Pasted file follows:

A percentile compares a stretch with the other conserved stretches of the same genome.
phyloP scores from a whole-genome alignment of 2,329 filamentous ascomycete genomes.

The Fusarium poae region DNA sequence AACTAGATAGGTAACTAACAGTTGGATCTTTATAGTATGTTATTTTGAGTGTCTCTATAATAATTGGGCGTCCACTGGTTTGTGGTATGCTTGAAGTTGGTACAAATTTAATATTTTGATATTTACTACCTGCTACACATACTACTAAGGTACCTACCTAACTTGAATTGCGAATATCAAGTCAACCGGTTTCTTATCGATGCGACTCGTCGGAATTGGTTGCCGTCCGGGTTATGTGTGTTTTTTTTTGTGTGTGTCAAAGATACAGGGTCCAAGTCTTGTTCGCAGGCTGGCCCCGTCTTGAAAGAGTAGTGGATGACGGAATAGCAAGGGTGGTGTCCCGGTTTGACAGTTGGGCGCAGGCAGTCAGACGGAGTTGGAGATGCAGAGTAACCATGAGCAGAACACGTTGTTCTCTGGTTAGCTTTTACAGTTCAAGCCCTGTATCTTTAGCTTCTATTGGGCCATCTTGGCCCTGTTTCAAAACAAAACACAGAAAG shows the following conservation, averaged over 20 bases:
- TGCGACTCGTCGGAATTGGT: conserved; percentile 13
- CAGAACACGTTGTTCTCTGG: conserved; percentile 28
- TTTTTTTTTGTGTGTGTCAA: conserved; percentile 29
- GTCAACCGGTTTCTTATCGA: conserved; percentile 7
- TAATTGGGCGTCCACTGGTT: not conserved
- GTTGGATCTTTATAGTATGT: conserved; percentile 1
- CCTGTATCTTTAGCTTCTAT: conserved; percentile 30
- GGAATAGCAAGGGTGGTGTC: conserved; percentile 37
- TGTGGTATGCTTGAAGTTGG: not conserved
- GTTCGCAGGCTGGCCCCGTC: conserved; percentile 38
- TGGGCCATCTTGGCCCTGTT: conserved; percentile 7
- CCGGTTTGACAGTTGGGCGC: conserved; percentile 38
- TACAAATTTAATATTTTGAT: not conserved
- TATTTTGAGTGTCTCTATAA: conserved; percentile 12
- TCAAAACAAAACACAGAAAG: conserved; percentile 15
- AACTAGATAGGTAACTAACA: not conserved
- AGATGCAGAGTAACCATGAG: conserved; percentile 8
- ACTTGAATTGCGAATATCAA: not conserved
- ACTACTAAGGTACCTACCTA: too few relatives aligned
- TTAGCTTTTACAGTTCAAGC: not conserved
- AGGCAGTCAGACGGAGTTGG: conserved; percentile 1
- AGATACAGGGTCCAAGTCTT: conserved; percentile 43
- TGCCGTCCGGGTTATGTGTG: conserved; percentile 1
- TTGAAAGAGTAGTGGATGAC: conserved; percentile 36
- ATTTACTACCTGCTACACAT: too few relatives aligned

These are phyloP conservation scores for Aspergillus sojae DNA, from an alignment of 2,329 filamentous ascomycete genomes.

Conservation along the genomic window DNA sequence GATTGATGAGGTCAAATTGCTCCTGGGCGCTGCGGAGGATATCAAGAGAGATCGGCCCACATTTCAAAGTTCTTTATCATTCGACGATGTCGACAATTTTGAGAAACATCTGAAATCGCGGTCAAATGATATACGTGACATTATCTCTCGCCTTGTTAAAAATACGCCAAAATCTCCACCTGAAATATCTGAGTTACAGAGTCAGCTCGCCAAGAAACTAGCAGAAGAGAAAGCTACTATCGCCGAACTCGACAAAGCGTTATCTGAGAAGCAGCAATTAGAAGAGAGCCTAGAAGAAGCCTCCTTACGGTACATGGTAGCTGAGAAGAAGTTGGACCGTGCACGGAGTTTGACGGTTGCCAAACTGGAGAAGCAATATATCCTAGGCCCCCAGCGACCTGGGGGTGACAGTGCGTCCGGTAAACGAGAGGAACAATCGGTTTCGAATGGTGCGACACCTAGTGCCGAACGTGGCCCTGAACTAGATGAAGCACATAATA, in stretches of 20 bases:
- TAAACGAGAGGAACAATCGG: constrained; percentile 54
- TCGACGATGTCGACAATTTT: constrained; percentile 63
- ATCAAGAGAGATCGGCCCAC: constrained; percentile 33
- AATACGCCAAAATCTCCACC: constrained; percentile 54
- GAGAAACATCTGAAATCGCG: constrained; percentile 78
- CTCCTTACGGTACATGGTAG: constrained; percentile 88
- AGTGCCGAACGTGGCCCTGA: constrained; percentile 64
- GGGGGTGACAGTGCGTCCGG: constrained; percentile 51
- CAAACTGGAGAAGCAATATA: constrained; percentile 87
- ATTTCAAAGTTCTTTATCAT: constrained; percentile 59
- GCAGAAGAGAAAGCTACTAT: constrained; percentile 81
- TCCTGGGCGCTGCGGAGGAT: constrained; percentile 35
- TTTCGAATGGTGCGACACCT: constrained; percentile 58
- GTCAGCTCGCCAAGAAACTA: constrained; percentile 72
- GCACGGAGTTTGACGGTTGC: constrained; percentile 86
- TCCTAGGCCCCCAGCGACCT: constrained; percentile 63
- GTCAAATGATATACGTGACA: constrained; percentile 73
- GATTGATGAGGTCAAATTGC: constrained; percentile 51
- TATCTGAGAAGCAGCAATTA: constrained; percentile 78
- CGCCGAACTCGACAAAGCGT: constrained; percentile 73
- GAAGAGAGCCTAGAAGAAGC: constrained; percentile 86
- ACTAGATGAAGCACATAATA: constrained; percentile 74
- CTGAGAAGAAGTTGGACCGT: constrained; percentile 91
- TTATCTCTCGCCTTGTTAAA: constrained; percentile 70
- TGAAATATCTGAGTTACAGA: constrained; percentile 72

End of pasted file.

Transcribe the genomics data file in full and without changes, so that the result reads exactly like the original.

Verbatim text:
A percentile compares a stretch with the other conserved stretches of the same genome.
phyloP scores from a whole-genome alignment of 2,329 filamentous ascomycete genomes.

The Fusarium poae region DNA sequence AACTAGATAGGTAACTAACAGTTGGATCTTTATAGTATGTTATTTTGAGTGTCTCTATAATAATTGGGCGTCCACTGGTTTGTGGTATGCTTGAAGTTGGTACAAATTTAATATTTTGATATTTACTACCTGCTACACATACTACTAAGGTACCTACCTAACTTGAATTGCGAATATCAAGTCAACCGGTTTCTTATCGATGCGACTCGTCGGAATTGGTTGCCGTCCGGGTTATGTGTGTTTTTTTTTGTGTGTGTCAAAGATACAGGGTCCAAGTCTTGTTCGCAGGCTGGCCCCGTCTTGAAAGAGTAGTGGATGACGGAATAGCAAGGGTGGTGTCCCGGTTTGACAGTTGGGCGCAGGCAGTCAGACGGAGTTGGAGATGCAGAGTAACCATGAGCAGAACACGTTGTTCTCTGGTTAGCTTTTACAGTTCAAGCCCTGTATCTTTAGCTTCTATTGGGCCATCTTGGCCCTGTTTCAAAACAAAACACAGAAAG shows the following conservation, averaged over 20 bases:
- TGCGACTCGTCGGAATTGGT: conserved; percentile 13
- CAGAACACGTTGTTCTCTGG: conserved; percentile 28
- TTTTTTTTTGTGTGTGTCAA: conserved; percentile 29
- GTCAACCGGTTTCTTATCGA: conserved; percentile 7
- TAATTGGGCGTCCACTGGTT: not conserved
- GTTGGATCTTTATAGTATGT: conserved; percentile 1
- CCTGTATCTTTAGCTTCTAT: conserved; percentile 30
- GGAATAGCAAGGGTGGTGTC: conserved; percentile 37
- TGTGGTATGCTTGAAGTTGG: not conserved
- GTTCGCAGGCTGGCCCCGTC: conserved; percentile 38
- TGGGCCATCTTGGCCCTGTT: conserved; percentile 7
- CCGGTTTGACAGTTGGGCGC: conserved; percentile 38
- TACAAATTTAATATTTTGAT: not conserved
- TATTTTGAGTGTCTCTATAA: conserved; percentile 12
- TCAAAACAAAACACAGAAAG: conserved; percentile 15
- AACTAGATAGGTAACTAACA: not conserved
- AGATGCAGAGTAACCATGAG: conserved; percentile 8
- ACTTGAATTGCGAATATCAA: not conserved
- ACTACTAAGGTACCTACCTA: too few relatives aligned
- TTAGCTTTTACAGTTCAAGC: not conserved
- AGGCAGTCAGACGGAGTTGG: conserved; percentile 1
- AGATACAGGGTCCAAGTCTT: conserved; percentile 43
- TGCCGTCCGGGTTATGTGTG: conserved; percentile 1
- TTGAAAGAGTAGTGGATGAC: conserved; percentile 36
- ATTTACTACCTGCTACACAT: too few relatives aligned

These are phyloP conservation scores for Aspergillus sojae DNA, from an alignment of 2,329 filamentous ascomycete genomes.

Conservation along the genomic window DNA sequence GATTGATGAGGTCAAATTGCTCCTGGGCGCTGCGGAGGATATCAAGAGAGATCGGCCCACATTTCAAAGTTCTTTATCATTCGACGATGTCGACAATTTTGAGAAACATCTGAAATCGCGGTCAAATGATATACGTGACATTATCTCTCGCCTTGTTAAAAATACGCCAAAATCTCCACCTGAAATATCTGAGTTACAGAGTCAGCTCGCCAAGAAACTAGCAGAAGAGAAAGCTACTATCGCCGAACTCGACAAAGCGTTATCTGAGAAGCAGCAATTAGAAGAGAGCCTAGAAGAAGCCTCCTTACGGTACATGGTAGCTGAGAAGAAGTTGGACCGTGCACGGAGTTTGACGGTTGCCAAACTGGAGAAGCAATATATCCTAGGCCCCCAGCGACCTGGGGGTGACAGTGCGTCCGGTAAACGAGAGGAACAATCGGTTTCGAATGGTGCGACACCTAGTGCCGAACGTGGCCCTGAACTAGATGAAGCACATAATA, in stretches of 20 bases:
- TAAACGAGAGGAACAATCGG: constrained; percentile 54
- TCGACGATGTCGACAATTTT: constrained; percentile 63
- ATCAAGAGAGATCGGCCCAC: constrained; percentile 33
- AATACGCCAAAATCTCCACC: constrained; percentile 54
- GAGAAACATCTGAAATCGCG: constrained; percentile 78
- CTCCTTACGGTACATGGTAG: constrained; percentile 88
- AGTGCCGAACGTGGCCCTGA: constrained; percentile 64
- GGGGGTGACAGTGCGTCCGG: constrained; percentile 51
- CAAACTGGAGAAGCAATATA: constrained; percentile 87
- ATTTCAAAGTTCTTTATCAT: constrained; percentile 59
- GCAGAAGAGAAAGCTACTAT: constrained; percentile 81
- TCCTGGGCGCTGCGGAGGAT: constrained; percentile 35
- TTTCGAATGGTGCGACACCT: constrained; percentile 58
- GTCAGCTCGCCAAGAAACTA: constrained; percentile 72
- GCACGGAGTTTGACGGTTGC: constrained; percentile 86
- TCCTAGGCCCCCAGCGACCT: constrained; percentile 63
- GTCAAATGATATACGTGACA: constrained; percentile 73
- GATTGATGAGGTCAAATTGC: constrained; percentile 51
- TATCTGAGAAGCAGCAATTA: constrained; percentile 78
- CGCCGAACTCGACAAAGCGT: constrained; percentile 73
- GAAGAGAGCCTAGAAGAAGC: constrained; percentile 86
- ACTAGATGAAGCACATAATA: constrained; percentile 74
- CTGAGAAGAAGTTGGACCGT: constrained; percentile 91
- TTATCTCTCGCCTTGTTAAA: constrained; percentile 70
- TGAAATATCTGAGTTACAGA: constrained; percentile 72